Gina-Anne Levow




Research Interests
Public Key

Gina-Anne Levow
Department of Linguistics
University of Washington
P.O. Box 352425
Guggenheim 418B
Seattle, WA 98195 USA

+1-206-616-5728 [Voice]
+1-206-685-7978 [Fax]
levow at uw dot edu
Formal Personal Statement

I'm an Associate Professor in the Linguistics Department at the University of Washington.

My research concentrates on the use of intonation in spoken dialog, and my interests range over natural language processing, spoken language systems, and human-computer interfaces.

I am currently collaborating with Prof. Richard Wright and Prof. Mari Ostendorf on the NSF-funded ATAROS project to develop techniques to model and automatically recognize stance-taking in dyadic conversational speech. I am also working with Prof. Helen Meng and Prof. Patrick Wong of the Chinese University of Hong Kong on a project funded by the Hong Kong Research Grants Council to investigate the use of articulatory distinctive features in analysis and assessment of dysarthria, a neuro-physical speech disorder, in Cantonese. With Prof. Emily Bender, I am Principal Investigator of the NSF-funded EL-STEC project to develop shared tasks in speech and natural language processing that will facilitate research on and documentation of endangered languages. Many of my prior projects have aimed to interpret meaning transmitted through prosody. My NSF-funded project "Learning Tone" used a contextual model employing minimally supervised machine learning techniques to recognize lexical tones in Mandarin, Cantonese, isiZulu, and isiXhosa as well as prominence in English. Another NSF-funded project investigated automatic recognition of lexical and prosodic cues to conversational social dynamics, such as turn-taking and backchannels, across Arabic, English, and Spanish.

I also have long-standing interests in information retrieval in text and speech across a range of languages, in domains from news to medicine. I have particpated in projects and numerous shared tasks in cross-language and spoken document retrieval, focusing on general techniques for rapidly retargeting to other languages as well as specialized approaches for the Chinese-English language pair. I recently developed a system for the "Similar Segments in Social Speech" task at Mediaeval 2013, clustering related spans from informal video chat interactions.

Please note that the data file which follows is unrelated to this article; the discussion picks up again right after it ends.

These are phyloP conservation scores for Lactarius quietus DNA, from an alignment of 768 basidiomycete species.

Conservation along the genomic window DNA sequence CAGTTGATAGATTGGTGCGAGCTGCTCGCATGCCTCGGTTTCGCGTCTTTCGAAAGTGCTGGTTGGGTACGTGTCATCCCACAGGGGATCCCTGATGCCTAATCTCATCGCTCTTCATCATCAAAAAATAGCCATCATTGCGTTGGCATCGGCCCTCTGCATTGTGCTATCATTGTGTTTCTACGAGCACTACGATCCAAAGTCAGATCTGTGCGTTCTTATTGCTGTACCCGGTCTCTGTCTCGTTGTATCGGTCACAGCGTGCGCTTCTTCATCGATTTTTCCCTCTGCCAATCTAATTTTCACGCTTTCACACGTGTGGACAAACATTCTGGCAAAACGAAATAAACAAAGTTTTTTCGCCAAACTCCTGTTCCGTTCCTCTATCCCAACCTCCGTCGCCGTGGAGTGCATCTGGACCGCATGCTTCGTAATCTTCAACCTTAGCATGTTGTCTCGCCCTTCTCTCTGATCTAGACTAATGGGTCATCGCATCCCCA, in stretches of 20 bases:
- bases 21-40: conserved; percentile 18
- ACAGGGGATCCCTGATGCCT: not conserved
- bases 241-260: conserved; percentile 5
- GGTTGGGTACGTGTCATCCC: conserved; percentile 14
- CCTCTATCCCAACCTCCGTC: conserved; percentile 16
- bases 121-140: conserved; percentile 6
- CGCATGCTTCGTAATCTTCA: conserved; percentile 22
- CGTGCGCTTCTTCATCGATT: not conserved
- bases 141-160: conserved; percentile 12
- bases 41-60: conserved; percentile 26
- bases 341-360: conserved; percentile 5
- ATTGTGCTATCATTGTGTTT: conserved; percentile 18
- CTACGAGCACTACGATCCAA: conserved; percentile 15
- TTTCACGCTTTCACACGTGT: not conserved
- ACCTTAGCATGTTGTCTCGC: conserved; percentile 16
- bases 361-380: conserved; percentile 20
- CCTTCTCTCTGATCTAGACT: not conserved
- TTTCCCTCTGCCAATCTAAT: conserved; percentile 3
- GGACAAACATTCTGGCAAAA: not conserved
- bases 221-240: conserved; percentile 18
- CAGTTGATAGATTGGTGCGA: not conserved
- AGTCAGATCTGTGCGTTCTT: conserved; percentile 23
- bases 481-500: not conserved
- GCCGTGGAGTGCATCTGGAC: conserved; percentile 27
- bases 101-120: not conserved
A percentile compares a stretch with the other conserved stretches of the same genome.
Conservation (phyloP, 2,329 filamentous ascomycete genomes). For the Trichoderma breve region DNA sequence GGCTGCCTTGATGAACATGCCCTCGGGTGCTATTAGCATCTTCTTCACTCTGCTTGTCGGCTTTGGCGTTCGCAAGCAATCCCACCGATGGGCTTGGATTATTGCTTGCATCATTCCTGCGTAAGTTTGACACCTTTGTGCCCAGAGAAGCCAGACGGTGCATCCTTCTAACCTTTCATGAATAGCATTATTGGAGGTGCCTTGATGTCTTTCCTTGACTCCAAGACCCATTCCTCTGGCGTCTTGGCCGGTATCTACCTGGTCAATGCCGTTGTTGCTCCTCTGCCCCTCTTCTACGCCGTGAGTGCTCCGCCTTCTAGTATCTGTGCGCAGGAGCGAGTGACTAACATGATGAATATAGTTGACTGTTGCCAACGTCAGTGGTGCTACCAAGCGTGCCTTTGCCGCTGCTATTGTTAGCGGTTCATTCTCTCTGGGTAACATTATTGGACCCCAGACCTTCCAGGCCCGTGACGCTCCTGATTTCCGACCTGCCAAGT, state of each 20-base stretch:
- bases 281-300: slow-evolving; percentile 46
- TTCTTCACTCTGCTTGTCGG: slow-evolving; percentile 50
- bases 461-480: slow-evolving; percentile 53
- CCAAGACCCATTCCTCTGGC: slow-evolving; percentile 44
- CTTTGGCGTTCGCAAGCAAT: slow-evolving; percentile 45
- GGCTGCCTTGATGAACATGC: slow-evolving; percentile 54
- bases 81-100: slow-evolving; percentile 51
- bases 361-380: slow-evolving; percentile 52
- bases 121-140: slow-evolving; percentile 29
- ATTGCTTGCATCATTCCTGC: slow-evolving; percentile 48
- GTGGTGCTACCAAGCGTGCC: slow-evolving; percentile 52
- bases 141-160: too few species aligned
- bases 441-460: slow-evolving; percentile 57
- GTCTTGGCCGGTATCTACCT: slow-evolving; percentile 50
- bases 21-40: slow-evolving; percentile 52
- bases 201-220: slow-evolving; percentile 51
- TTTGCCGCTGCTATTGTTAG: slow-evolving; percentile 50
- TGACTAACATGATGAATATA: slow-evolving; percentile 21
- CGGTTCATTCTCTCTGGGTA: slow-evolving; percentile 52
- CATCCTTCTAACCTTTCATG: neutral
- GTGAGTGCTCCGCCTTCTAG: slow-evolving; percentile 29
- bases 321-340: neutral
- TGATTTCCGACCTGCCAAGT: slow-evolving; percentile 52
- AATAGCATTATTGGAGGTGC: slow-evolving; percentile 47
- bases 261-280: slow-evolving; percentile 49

I received my Ph.D. from the Massachusetts Institute of Technology in 1998. My doctoral thesis explored recognizing spoken corrections in human-computer dialogue, relying on acoustic-prosodic features. My Master's thesis examined discourse-neutral prosodic phrasing in Mandarin Chinese, analyzing the relationship between syntactic and prosodic structure. 

In addition to the research I have performed in a university setting, I have also participated in projects at a variety of governmental and corporate research laboratories. While at the Artificial Intelligence Laboratory of the U.S. Naval Research Laboratory, I designed and implemented an anaphora processing module which was subsequently incorporated into several of the laboratory's textual and spoken natural language systems, including a mobile robot. At Sun Microsystems Laboratories, I was a member of the team which developed SpeechActs, a proto-type speech-only spoken language interface to a collection of desktop applications and dynamic data feeds. I also participated in a government-funded (NIST) research effort at Kurweil Applied Intelligence, Inc. to design tools for expanding spoken natural language interfaces to a variety of applications, including that of a graphical design tool. 

When not hard at work recognizing tones or segmenting discourse, I enjoy gymnastics, T'ai Chi, and weight lifting. I was a member of a competitive USGF gymnastics team for eight years, and began studying T'ai Chi during my year as a Rotary Fellow in Taiwan. I am fluent in Mandarin Chinese and French. 

Here is the family photo, our transplanted British cats, and more great cats.

Last Updated: November 2014